All hell breaks loose: 1968 in review, Part II

There’s a riot goin’ on

The immediate response to the killing, however, was considerably less calm and respectful, as rioting broke out across America — the country’s most serious outbreak of civil unrest since the Detroit riots of the previous year.

It might have been worse, too, had it not been for James Brown. Amid the turmoil that exploded in the wake of the first reports of MLK’s slaying, Brown broadcast appeals for calm on the radio stations WJBE and WEBB, before hurriedly arranging a live TV broadcast of his scheduled show at the Boston Garden the following evening.

Unquestionably, the gesture quelled at least a little of the violence; Boston, having expected absolute chaos, was almost peaceful that night, and the Boston Phoenix subsequently ranked the show among the most important live performances the city had ever seen.

From the Boston Phoenix: “The show was an absolute tour de force. Brown soothed his mourning audience by dedicating the concert to Dr. King and delivering a million-watt performance packed with greats: ‘It’s a Man’s Man’s Man’s World,’ ‘Cold Sweat,’ ‘That’s Life,’ ‘Try Me,’ ‘Please, Please, Please,” and more. He invited [Boston Mayor Kevin] White to speak to the crowd and the cameras. And when police reacted to fans who rushed the stage at one point, Brown assured them he could handle things himself, pleading, successfully, for everyone to return to their seats. On this night, music literally helped determine the course of Boston’s history.”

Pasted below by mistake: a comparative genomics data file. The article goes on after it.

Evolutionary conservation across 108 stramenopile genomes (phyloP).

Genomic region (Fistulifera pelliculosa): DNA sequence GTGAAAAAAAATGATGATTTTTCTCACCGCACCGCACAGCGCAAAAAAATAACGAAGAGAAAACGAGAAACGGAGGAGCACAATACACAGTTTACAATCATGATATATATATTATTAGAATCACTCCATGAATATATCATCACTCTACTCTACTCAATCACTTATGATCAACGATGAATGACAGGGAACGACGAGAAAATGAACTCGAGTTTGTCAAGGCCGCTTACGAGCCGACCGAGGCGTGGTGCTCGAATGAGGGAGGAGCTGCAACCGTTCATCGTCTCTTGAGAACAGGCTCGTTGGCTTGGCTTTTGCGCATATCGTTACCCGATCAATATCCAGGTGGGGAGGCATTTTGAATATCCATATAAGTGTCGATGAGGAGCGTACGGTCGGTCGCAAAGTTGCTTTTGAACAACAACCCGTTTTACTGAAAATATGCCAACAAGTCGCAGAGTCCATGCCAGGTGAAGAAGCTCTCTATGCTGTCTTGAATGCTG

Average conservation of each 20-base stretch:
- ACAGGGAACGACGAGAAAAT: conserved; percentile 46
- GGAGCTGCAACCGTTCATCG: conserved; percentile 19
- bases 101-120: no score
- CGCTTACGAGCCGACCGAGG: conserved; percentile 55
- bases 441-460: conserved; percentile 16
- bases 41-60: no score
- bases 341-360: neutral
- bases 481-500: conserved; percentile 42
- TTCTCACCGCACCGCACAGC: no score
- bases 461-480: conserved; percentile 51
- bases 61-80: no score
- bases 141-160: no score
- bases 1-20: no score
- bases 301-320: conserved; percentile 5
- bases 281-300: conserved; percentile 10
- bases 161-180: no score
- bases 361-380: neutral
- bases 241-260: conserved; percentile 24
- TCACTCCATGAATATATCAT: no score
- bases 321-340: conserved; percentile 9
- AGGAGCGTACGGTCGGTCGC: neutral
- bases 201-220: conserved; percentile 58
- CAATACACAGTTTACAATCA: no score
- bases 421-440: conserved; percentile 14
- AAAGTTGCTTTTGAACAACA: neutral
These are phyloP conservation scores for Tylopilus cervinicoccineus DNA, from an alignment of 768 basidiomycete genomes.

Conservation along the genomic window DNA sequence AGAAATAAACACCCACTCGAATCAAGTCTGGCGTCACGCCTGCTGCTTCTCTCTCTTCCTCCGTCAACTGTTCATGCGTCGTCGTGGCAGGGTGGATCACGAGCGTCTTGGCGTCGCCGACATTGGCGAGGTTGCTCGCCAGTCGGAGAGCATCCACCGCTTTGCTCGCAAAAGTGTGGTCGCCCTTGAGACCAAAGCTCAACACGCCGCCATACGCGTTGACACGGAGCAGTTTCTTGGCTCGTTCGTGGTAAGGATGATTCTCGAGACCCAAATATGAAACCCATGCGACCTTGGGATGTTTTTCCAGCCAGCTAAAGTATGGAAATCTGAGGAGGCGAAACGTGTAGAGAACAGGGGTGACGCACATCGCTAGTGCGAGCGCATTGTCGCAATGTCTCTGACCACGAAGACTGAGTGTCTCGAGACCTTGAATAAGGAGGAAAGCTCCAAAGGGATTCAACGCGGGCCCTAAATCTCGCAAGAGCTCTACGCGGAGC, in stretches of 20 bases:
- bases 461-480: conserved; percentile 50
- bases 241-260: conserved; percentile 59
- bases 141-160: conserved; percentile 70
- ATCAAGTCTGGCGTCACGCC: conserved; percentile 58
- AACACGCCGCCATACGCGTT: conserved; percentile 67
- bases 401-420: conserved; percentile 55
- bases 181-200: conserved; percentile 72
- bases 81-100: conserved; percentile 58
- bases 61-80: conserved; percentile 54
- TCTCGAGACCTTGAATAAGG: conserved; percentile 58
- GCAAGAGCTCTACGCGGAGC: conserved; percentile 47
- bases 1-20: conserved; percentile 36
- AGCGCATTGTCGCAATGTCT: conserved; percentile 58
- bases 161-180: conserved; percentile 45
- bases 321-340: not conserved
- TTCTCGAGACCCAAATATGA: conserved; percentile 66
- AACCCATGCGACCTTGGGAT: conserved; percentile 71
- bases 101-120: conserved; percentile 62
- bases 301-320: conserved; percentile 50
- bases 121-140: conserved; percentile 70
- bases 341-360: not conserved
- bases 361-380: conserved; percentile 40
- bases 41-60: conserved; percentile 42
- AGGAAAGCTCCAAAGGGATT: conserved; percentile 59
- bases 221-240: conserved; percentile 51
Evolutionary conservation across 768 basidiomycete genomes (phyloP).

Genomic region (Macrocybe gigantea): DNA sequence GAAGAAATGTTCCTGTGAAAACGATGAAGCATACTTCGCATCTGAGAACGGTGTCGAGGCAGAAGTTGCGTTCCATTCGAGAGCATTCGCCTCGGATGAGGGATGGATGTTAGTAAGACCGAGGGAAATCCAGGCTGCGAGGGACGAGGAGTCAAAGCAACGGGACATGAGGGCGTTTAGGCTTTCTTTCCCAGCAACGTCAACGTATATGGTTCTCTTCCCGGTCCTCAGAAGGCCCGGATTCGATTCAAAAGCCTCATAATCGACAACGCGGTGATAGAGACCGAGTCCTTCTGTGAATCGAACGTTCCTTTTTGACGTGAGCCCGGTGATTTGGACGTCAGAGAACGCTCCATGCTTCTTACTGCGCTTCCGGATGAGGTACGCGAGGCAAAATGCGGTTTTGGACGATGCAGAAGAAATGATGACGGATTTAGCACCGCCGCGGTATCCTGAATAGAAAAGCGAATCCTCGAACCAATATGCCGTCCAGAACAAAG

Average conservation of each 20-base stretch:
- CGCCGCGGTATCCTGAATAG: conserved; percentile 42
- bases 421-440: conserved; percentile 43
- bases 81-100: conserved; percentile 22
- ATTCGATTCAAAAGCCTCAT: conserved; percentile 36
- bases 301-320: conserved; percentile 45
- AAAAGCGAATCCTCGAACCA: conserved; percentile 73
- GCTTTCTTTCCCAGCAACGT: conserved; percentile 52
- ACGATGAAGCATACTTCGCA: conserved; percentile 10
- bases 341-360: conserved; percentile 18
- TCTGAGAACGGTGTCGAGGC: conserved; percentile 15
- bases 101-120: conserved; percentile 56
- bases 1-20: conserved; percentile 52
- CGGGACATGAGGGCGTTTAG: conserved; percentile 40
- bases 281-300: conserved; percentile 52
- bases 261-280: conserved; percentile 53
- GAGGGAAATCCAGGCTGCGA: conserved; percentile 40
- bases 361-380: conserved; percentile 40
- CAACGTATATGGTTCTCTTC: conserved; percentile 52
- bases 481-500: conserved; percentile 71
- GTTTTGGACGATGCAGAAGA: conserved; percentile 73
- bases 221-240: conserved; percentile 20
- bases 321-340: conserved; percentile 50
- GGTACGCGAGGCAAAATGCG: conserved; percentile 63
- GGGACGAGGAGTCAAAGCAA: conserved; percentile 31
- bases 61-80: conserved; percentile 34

The concert broadcast on local PBS station WGBH, together with a wealth of supplemental footage, is now available on DVD.

It would be so misleading, however, to recall 1968 as a year dominated by protest and riot. True, the all-pervading image of the MC5, kicking out the jams at the head of the Detroit underground, is a difficult one to shake free of, and it certainly cannot be divorced from any discussion of the year.

But, the MC5 was little more than a local cult at that time, destined for infamy more through its associations with radical kingpin John Sinclair, and their unequivocal refusal to tone down the language on their Kick Out The Jams debut album. To America and the rock world at large, 1968 was the year of a series of triumphs that could scarcely have been further removed from the political tumult if they’d tried.

Cream, after all, was one of the most apolitical bands you could hope to find, at least in a major rock arena, yet they were also one of the biggest in the land; and their contribution to the unfolding year, Wheels Of Fire, was gargantuan, as well.
A double set, half of this eye-catching new package drew from the studio recordings Cream had spent the last year working on. The remainder was to be boiled down from live shows recorded earlier in the year, because it was onstage that Cream’s brilliance was at its most vivacious.

A masterful album, a stunning achievement, a Herculean melding of craft and creativity, the centerpiece of Wheels On Fire was the dichotomy that dogged Cream throughout their career; the uneasy marriage of, on the studio disc, a succession of sharp, tight rock songs and, on the other, four sprawling jams.
To modern ears, accustomed as they are to the “legend” of Cream, the two faces are not so extreme. Journeying through the strangely Yardbirds-y “Passing Time,” the haunted neo-orchestrations of  “As You Said,” the lumbering “Politician” and the eerie “Deserted Cities Of The Heart,” we can slip from the whimsy of the studio record’s “Pressed Rat And Warthog” to the thunder of

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